Sir: With three British soldiers killed in Iraq in three days, how long before Gordon Brown has the guts to bring all our troops home? Our forces are not dying in defence of this country but in a senseless, illegal conflict. When the head of our armed forces says our troops should come home "sometime soon" as they are serving no useful purpose in Iraq, it is time for our PM to follow that advice.

VALERIE CREWS

BECKENHAM, KENT

Threat of a unitary county council

Sir: The letter from Sir John Banham (7 July) concerning the various unitary bids from some county councils was interesting. Living in North Yorkshire, one of the areas under threat from a county unitary authority, I was saddened to read such a letter coming from Sir John.

There is no way on earth that anyone can seriously consider a council covering over 3,100 square miles with a population of 582,000 should be regarded as an acceptable unit of local government. The only UK local authority that covers a larger area is the Highland region in Scotland. The only two local authorities with a population larger than the proposed North Yorkshire Unitary are Birmingham and Leeds.

There can be no democratic gain from a local council as large as the one proposed. As to the so-called savings, what savings were there for ratepayers when local government was last reorganised only 30 years ago in the name of "streamlining bureaucracy?" Bigger is not always better.

PHILIP BROADBANK

HARROGATE, NORTH YORKSHIRE

Sir: The residents of North Yorkshire have not been consulted. Whether one agrees or disagrees with the unitary proposal there has been no referendum and neither were the county councillors given a mandate to respond to the Government's invitation to apply for such a change to our representation.

It is an insult to say that district councillors are motivated by self-interest and that bogus polls "shame a banana republic". I currently elect my district councillors and I am not being given a say in the proposed change to my electoral representation - that is what is shameful.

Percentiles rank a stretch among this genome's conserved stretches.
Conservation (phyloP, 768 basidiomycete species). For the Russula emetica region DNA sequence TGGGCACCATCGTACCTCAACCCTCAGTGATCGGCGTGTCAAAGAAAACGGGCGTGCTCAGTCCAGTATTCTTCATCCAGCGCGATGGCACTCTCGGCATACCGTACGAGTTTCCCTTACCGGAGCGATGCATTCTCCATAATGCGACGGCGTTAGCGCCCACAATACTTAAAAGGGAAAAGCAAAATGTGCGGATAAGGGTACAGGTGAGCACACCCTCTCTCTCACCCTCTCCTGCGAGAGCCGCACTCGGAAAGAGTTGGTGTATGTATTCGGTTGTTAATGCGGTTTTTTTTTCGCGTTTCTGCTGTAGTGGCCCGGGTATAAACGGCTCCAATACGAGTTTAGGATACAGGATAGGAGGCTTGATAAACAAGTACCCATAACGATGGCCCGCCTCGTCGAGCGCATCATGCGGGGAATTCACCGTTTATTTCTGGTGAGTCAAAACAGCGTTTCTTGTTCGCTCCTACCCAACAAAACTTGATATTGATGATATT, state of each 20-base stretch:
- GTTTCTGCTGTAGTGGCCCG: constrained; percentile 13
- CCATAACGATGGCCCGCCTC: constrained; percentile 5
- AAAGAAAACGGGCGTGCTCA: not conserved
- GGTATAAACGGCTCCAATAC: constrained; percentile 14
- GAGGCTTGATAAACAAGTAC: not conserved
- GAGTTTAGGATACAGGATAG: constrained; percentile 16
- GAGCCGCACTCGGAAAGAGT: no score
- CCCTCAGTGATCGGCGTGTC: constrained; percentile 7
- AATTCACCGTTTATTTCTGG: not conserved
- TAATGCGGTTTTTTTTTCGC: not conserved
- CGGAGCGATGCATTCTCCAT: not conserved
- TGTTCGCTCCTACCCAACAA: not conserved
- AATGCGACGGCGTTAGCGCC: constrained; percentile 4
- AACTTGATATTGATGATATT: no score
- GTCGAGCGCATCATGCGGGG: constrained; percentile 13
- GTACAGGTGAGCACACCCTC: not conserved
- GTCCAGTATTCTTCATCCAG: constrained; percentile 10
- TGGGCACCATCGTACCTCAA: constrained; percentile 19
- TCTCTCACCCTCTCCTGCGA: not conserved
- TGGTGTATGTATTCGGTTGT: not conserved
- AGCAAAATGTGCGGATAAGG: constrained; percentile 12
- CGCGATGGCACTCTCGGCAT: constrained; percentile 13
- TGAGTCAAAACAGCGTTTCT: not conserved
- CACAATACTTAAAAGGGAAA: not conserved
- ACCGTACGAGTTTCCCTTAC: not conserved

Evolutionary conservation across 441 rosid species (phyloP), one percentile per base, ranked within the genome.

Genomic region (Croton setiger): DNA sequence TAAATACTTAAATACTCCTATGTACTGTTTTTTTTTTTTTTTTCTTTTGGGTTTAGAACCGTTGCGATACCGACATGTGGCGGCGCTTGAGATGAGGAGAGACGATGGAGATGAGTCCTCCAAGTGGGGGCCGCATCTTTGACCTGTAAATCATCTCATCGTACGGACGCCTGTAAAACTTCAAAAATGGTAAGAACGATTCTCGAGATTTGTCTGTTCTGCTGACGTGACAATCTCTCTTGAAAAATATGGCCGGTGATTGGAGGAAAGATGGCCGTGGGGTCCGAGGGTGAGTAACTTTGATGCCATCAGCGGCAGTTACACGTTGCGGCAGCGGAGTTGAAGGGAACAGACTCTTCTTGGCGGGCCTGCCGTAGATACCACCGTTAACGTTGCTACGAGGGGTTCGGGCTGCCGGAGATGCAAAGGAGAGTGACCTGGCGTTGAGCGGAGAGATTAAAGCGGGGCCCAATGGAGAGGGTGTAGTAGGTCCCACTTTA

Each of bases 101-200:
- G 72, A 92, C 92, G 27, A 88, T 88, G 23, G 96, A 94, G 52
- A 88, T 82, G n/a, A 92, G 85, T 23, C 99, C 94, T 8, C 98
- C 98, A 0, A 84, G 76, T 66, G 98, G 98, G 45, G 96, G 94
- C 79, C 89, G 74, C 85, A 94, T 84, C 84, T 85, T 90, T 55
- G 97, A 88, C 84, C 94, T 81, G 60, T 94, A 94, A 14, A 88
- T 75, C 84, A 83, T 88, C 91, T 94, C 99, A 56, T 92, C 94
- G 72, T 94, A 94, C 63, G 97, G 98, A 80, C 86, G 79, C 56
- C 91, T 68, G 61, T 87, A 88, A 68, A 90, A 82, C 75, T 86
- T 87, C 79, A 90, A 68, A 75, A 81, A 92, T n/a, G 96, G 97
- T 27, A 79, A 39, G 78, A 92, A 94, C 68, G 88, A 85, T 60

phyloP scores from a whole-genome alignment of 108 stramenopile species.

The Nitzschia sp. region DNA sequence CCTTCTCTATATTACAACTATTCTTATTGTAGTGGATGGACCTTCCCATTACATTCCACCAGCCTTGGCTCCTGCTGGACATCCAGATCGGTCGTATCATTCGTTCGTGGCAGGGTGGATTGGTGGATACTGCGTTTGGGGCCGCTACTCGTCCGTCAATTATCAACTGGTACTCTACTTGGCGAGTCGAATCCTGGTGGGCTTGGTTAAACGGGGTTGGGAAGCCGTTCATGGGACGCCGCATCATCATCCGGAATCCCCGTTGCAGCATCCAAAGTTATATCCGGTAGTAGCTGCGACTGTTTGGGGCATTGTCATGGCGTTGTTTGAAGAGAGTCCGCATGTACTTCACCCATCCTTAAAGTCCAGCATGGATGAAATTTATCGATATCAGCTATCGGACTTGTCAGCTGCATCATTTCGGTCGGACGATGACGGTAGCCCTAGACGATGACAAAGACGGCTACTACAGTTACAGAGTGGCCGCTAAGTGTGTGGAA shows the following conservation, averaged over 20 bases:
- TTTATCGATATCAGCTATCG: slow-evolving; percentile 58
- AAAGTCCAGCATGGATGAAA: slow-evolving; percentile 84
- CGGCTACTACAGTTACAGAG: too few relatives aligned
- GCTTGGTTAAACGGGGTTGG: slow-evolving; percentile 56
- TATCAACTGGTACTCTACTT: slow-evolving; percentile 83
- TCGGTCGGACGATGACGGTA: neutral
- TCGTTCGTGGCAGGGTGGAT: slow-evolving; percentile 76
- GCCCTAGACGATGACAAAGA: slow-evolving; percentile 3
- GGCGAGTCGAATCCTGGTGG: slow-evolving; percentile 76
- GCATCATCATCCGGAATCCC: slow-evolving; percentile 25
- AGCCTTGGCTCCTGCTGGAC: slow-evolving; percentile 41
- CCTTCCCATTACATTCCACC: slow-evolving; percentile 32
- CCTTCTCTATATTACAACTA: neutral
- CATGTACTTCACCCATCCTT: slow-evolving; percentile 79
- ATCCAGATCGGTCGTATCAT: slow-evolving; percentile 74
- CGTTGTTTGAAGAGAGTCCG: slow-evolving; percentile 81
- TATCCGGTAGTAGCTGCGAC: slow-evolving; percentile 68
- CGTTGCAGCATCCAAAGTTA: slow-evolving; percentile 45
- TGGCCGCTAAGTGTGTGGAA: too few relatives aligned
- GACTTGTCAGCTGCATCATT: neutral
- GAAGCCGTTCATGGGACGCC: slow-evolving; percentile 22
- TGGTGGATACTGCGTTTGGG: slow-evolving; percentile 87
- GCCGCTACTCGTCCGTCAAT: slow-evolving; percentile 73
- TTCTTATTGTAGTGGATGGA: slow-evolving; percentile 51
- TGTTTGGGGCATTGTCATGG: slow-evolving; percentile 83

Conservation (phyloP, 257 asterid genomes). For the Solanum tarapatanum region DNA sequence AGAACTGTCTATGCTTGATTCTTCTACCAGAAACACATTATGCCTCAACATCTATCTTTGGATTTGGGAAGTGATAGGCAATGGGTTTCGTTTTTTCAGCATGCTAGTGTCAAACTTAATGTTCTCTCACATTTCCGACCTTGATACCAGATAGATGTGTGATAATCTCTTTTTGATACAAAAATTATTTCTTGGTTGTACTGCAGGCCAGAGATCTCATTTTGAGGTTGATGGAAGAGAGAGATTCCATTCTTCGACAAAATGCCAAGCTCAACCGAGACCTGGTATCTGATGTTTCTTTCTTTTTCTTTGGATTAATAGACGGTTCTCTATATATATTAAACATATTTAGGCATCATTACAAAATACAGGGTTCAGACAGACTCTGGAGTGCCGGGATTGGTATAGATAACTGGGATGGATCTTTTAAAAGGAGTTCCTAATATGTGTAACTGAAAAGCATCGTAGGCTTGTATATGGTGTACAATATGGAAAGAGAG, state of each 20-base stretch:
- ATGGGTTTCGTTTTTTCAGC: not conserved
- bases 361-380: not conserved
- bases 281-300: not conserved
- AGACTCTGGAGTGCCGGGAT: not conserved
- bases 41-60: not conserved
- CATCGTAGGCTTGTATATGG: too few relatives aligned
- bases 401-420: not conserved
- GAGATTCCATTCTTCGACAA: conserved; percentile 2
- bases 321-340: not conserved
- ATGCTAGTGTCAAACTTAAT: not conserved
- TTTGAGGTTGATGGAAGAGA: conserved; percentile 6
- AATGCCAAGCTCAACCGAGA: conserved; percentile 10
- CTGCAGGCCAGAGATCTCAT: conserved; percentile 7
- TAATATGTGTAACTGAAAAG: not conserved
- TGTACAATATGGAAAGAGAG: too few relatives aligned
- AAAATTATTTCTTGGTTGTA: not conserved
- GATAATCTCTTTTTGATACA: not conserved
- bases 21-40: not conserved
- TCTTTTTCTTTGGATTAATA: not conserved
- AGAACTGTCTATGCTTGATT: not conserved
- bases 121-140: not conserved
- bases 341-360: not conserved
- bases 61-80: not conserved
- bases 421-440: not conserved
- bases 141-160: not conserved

That district councils should work more co-operatively I don't doubt. However, to replace them with Local Forums and the like, which will have a county councillor on board but which will primarily be made up of unelected persons "who know what is best for us" is not my view of democracy.

To impose this on a county the size of North Yorkshire which, though it may not have the equivalent population is geographically far larger than Greater London, which does have a borough structure, fails to recognise the diverse needs of this huge county.

HARRY CREW

EASINGWOLD, NORTH YORKSHIRE

Private schools aid social mobility

Sir: Malcolm Povey (letter, 2 July) denounces the private schools sector, stating that it offers no means of increasing equality in our society.

I have recently left Manchester Grammar School, one of the top independent day schools savaged by Mr Povey, and I would like to tell him of our bursary scheme. We have a long-established fund that aids in the education of the less affluent but nonetheless bright boys who take our entrance exam.

I myself am not from a wealthy family and have only had one relative go to university, yet through MGS and its superb education (I too have benefited from the bursary foundation in the past) I have now been offered the chance to continue in higher education and carve out a vastly superior life for myself than would otherwise have been possible.